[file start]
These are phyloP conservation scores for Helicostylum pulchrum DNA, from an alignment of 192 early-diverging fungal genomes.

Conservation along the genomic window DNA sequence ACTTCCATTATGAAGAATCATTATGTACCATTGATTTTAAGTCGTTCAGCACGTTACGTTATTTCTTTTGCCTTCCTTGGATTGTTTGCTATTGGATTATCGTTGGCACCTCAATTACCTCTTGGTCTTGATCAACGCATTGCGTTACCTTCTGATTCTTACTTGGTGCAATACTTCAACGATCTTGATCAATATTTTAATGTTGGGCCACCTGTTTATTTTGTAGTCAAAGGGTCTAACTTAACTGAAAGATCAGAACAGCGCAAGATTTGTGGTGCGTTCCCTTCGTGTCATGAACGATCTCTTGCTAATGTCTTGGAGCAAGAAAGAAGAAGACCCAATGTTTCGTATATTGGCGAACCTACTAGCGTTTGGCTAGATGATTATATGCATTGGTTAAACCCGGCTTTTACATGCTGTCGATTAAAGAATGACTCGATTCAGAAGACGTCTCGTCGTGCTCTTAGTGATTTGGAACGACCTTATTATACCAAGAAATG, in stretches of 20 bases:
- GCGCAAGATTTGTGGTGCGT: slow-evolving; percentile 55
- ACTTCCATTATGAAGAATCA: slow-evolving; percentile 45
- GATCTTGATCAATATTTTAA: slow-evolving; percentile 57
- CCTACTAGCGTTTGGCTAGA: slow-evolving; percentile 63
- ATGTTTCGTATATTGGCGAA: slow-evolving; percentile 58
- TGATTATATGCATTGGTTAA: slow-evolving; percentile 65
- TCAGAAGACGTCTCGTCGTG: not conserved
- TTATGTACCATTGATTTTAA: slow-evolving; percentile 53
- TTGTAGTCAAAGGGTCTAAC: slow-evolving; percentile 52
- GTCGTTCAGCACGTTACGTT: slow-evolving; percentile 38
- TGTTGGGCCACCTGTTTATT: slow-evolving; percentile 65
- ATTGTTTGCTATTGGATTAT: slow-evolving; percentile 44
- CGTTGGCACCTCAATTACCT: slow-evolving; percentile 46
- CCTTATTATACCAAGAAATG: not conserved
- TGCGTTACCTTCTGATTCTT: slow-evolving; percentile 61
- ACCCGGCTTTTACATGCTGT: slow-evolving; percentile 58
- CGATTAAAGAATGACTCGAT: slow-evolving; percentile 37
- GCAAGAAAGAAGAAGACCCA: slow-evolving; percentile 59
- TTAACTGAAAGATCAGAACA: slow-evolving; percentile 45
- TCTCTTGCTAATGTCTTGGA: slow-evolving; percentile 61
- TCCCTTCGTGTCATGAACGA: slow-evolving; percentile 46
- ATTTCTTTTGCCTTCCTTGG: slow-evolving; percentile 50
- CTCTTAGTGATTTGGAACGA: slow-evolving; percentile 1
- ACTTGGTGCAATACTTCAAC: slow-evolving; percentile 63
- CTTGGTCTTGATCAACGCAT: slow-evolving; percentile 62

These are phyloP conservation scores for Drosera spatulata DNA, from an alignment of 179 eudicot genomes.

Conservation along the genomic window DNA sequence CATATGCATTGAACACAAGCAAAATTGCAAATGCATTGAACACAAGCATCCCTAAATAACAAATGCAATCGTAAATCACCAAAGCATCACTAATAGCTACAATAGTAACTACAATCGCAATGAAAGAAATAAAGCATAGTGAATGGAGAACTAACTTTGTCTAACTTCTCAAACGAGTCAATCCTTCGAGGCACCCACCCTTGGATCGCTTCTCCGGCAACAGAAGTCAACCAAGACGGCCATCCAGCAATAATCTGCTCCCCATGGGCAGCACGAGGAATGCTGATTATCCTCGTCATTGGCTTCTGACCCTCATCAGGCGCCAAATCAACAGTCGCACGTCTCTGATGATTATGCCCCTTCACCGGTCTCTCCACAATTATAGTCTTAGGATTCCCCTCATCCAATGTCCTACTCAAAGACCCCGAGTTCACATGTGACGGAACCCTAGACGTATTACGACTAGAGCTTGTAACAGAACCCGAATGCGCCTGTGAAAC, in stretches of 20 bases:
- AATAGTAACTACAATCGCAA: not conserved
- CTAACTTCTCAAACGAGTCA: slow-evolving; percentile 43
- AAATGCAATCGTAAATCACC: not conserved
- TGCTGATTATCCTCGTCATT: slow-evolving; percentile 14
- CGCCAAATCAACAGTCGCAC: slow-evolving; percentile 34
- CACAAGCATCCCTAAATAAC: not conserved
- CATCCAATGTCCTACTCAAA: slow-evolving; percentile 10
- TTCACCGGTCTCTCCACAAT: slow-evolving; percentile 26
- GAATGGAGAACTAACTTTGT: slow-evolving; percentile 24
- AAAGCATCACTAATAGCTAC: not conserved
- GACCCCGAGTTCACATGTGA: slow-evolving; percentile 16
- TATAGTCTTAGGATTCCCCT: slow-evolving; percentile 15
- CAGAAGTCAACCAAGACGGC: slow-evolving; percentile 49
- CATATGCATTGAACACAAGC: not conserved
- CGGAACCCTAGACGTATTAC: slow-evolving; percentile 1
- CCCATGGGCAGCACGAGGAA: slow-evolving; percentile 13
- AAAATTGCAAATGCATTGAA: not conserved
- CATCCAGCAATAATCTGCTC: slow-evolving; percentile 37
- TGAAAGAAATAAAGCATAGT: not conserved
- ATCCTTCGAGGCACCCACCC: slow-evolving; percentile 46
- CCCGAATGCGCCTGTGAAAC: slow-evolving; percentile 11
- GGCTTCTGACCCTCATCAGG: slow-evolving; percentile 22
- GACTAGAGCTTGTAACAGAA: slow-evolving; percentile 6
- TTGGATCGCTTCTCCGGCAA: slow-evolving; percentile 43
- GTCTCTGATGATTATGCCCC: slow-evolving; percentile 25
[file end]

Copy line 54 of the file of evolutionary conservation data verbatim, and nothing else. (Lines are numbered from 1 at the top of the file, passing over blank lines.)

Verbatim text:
- GTCTCTGATGATTATGCCCC: slow-evolving; percentile 25